> Is the probability that someone born in the relevant time
> frame would engage in severe CR for all of their adult life
> 1:~600,000 or better? I don't know, but my guess is no. I
> think that TODAY it's more likely that there are people
> practicing some kind of accidental CR, but in the days
> before fortified food, before wide-spread knowledge that
> fruits and veggies are important, before even consistently
> available food of _any_ kind, I think the odds would be
> extremely remote. In investigating this question some time
> ago, I looked into different dietary habits of different
> religious practices, and found that there are some that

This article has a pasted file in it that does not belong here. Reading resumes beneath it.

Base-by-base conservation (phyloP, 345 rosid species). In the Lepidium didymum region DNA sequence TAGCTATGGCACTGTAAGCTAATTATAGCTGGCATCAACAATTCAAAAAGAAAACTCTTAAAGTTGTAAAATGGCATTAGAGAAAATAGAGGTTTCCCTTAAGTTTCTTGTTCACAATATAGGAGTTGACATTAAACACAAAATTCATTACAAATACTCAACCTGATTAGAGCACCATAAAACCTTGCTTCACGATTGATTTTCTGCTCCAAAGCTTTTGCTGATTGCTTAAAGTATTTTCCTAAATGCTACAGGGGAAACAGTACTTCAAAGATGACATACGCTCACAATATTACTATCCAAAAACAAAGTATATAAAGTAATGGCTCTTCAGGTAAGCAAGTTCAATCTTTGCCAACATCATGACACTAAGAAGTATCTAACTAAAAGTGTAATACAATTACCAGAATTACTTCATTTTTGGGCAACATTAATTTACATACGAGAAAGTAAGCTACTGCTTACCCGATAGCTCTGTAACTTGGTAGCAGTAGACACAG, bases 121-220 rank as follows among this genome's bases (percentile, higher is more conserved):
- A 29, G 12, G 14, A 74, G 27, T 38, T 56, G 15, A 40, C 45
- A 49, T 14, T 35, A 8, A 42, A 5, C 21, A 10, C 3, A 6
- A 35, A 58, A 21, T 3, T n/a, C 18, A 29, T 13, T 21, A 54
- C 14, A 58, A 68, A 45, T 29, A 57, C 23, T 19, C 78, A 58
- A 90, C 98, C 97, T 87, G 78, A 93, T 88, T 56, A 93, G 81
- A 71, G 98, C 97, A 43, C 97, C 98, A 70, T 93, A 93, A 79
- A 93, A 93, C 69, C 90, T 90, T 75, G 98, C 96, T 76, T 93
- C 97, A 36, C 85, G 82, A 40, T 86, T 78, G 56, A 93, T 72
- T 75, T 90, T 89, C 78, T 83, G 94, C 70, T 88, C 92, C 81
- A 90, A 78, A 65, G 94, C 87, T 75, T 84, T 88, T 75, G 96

> involve restricted eating, but it's always simple food
> restriction, the kind of diet that results in shortages of
> numerous essential nutrients.
>> People don't like being hungry. For someone to spite their
> hunger for over a century, or to have some kind of genetic
> or psychological mechanism by which hunger is naturally
> spited, or naturally very low (radically low, given we're
> talking about severe CR), AND to have eaten a diet that
> wasn't short on protein or B-12 or folate or any of the many
> other nutrients that one shouldn't be even a little bit
> short on, seems exceptionally remote. With 5,000,000,000
> subjects, I can see that it might occur, but with 600,000 or
> so? I think it's unlikely.
All your points are well taken. I had thought of some of them
myself, but not all of them. I think the big problem is that
there is no way to place good odds on anything we are
discussing. Without being able to assign numbers to anything I
can't say (or refute) that it would or wouldn't have happened
with 600,000 people. I can't even be certain at 5 billion...
It just seems like an awful lot of people to me.